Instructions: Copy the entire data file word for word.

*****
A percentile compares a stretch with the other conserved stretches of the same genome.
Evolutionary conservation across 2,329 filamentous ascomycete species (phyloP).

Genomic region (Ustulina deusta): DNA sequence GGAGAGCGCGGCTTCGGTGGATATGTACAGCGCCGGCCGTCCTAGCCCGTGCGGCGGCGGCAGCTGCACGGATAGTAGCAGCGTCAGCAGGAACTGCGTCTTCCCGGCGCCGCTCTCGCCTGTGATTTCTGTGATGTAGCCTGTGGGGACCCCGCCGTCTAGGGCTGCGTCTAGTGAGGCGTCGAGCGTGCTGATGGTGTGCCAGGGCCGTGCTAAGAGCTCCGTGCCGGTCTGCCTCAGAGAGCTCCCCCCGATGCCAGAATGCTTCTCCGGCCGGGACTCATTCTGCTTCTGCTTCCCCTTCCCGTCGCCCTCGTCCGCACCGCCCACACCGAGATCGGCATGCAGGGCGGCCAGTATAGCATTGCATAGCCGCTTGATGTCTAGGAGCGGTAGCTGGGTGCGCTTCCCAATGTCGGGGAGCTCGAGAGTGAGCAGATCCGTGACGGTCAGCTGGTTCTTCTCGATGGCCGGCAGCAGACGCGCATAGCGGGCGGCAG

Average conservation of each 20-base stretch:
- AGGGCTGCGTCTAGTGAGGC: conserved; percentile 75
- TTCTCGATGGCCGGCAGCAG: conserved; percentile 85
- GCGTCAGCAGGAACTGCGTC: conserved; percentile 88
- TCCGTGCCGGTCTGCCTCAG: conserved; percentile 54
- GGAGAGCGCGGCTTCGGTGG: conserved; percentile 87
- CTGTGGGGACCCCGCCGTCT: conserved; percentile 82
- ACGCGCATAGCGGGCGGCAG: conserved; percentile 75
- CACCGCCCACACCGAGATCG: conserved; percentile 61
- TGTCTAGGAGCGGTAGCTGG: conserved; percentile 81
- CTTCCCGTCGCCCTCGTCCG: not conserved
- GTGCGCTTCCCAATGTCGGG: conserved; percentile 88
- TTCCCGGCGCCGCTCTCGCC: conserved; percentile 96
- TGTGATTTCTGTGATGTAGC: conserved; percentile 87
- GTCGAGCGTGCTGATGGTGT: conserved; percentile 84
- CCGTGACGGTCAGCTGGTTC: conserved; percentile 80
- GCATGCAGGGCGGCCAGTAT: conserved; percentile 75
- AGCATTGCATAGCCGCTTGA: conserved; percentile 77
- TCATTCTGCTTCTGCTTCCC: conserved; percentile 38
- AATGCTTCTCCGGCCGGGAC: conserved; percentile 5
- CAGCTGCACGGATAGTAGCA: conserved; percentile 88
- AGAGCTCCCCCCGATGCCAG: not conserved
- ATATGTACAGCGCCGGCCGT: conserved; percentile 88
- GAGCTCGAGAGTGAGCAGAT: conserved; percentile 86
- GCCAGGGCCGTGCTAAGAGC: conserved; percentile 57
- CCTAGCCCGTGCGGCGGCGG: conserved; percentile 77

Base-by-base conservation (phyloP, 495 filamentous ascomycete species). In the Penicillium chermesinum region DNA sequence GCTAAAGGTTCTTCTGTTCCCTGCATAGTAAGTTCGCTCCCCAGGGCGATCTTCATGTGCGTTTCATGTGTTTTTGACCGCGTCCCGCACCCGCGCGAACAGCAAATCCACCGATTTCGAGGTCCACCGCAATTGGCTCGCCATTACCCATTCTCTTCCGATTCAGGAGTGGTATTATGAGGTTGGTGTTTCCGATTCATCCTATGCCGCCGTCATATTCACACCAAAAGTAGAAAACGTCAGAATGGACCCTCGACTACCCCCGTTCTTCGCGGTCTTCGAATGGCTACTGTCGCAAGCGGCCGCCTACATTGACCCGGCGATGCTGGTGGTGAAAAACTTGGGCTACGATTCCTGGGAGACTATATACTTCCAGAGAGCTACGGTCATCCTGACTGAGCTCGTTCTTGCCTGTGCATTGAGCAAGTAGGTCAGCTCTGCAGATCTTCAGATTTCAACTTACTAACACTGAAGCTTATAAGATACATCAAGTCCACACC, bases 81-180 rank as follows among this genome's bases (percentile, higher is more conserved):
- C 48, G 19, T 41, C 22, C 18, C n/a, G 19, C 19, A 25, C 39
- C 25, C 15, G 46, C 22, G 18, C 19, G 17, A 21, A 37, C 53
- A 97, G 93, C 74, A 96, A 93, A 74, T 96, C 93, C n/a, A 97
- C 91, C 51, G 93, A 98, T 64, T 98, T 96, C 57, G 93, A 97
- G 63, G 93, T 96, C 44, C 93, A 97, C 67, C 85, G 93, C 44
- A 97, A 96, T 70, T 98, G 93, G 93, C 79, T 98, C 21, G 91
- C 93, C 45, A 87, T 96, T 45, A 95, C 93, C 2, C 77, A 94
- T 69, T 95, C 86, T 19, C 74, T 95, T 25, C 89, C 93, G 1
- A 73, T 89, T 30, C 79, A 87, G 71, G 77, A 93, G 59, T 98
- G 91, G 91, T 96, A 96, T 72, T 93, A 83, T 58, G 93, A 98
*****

A percentile compares a stretch with the other conserved stretches of the same genome.
Evolutionary conservation across 2,329 filamentous ascomycete species (phyloP).

Genomic region (Ustulina deusta): DNA sequence GGAGAGCGCGGCTTCGGTGGATATGTACAGCGCCGGCCGTCCTAGCCCGTGCGGCGGCGGCAGCTGCACGGATAGTAGCAGCGTCAGCAGGAACTGCGTCTTCCCGGCGCCGCTCTCGCCTGTGATTTCTGTGATGTAGCCTGTGGGGACCCCGCCGTCTAGGGCTGCGTCTAGTGAGGCGTCGAGCGTGCTGATGGTGTGCCAGGGCCGTGCTAAGAGCTCCGTGCCGGTCTGCCTCAGAGAGCTCCCCCCGATGCCAGAATGCTTCTCCGGCCGGGACTCATTCTGCTTCTGCTTCCCCTTCCCGTCGCCCTCGTCCGCACCGCCCACACCGAGATCGGCATGCAGGGCGGCCAGTATAGCATTGCATAGCCGCTTGATGTCTAGGAGCGGTAGCTGGGTGCGCTTCCCAATGTCGGGGAGCTCGAGAGTGAGCAGATCCGTGACGGTCAGCTGGTTCTTCTCGATGGCCGGCAGCAGACGCGCATAGCGGGCGGCAG

Average conservation of each 20-base stretch:
- AGGGCTGCGTCTAGTGAGGC: conserved; percentile 75
- TTCTCGATGGCCGGCAGCAG: conserved; percentile 85
- GCGTCAGCAGGAACTGCGTC: conserved; percentile 88
- TCCGTGCCGGTCTGCCTCAG: conserved; percentile 54
- GGAGAGCGCGGCTTCGGTGG: conserved; percentile 87
- CTGTGGGGACCCCGCCGTCT: conserved; percentile 82
- ACGCGCATAGCGGGCGGCAG: conserved; percentile 75
- CACCGCCCACACCGAGATCG: conserved; percentile 61
- TGTCTAGGAGCGGTAGCTGG: conserved; percentile 81
- CTTCCCGTCGCCCTCGTCCG: not conserved
- GTGCGCTTCCCAATGTCGGG: conserved; percentile 88
- TTCCCGGCGCCGCTCTCGCC: conserved; percentile 96
- TGTGATTTCTGTGATGTAGC: conserved; percentile 87
- GTCGAGCGTGCTGATGGTGT: conserved; percentile 84
- CCGTGACGGTCAGCTGGTTC: conserved; percentile 80
- GCATGCAGGGCGGCCAGTAT: conserved; percentile 75
- AGCATTGCATAGCCGCTTGA: conserved; percentile 77
- TCATTCTGCTTCTGCTTCCC: conserved; percentile 38
- AATGCTTCTCCGGCCGGGAC: conserved; percentile 5
- CAGCTGCACGGATAGTAGCA: conserved; percentile 88
- AGAGCTCCCCCCGATGCCAG: not conserved
- ATATGTACAGCGCCGGCCGT: conserved; percentile 88
- GAGCTCGAGAGTGAGCAGAT: conserved; percentile 86
- GCCAGGGCCGTGCTAAGAGC: conserved; percentile 57
- CCTAGCCCGTGCGGCGGCGG: conserved; percentile 77

Base-by-base conservation (phyloP, 495 filamentous ascomycete species). In the Penicillium chermesinum region DNA sequence GCTAAAGGTTCTTCTGTTCCCTGCATAGTAAGTTCGCTCCCCAGGGCGATCTTCATGTGCGTTTCATGTGTTTTTGACCGCGTCCCGCACCCGCGCGAACAGCAAATCCACCGATTTCGAGGTCCACCGCAATTGGCTCGCCATTACCCATTCTCTTCCGATTCAGGAGTGGTATTATGAGGTTGGTGTTTCCGATTCATCCTATGCCGCCGTCATATTCACACCAAAAGTAGAAAACGTCAGAATGGACCCTCGACTACCCCCGTTCTTCGCGGTCTTCGAATGGCTACTGTCGCAAGCGGCCGCCTACATTGACCCGGCGATGCTGGTGGTGAAAAACTTGGGCTACGATTCCTGGGAGACTATATACTTCCAGAGAGCTACGGTCATCCTGACTGAGCTCGTTCTTGCCTGTGCATTGAGCAAGTAGGTCAGCTCTGCAGATCTTCAGATTTCAACTTACTAACACTGAAGCTTATAAGATACATCAAGTCCACACC, bases 81-180 rank as follows among this genome's bases (percentile, higher is more conserved):
- C 48, G 19, T 41, C 22, C 18, C n/a, G 19, C 19, A 25, C 39
- C 25, C 15, G 46, C 22, G 18, C 19, G 17, A 21, A 37, C 53
- A 97, G 93, C 74, A 96, A 93, A 74, T 96, C 93, C n/a, A 97
- C 91, C 51, G 93, A 98, T 64, T 98, T 96, C 57, G 93, A 97
- G 63, G 93, T 96, C 44, C 93, A 97, C 67, C 85, G 93, C 44
- A 97, A 96, T 70, T 98, G 93, G 93, C 79, T 98, C 21, G 91
- C 93, C 45, A 87, T 96, T 45, A 95, C 93, C 2, C 77, A 94
- T 69, T 95, C 86, T 19, C 74, T 95, T 25, C 89, C 93, G 1
- A 73, T 89, T 30, C 79, A 87, G 71, G 77, A 93, G 59, T 98
- G 91, G 91, T 96, A 96, T 72, T 93, A 83, T 58, G 93, A 98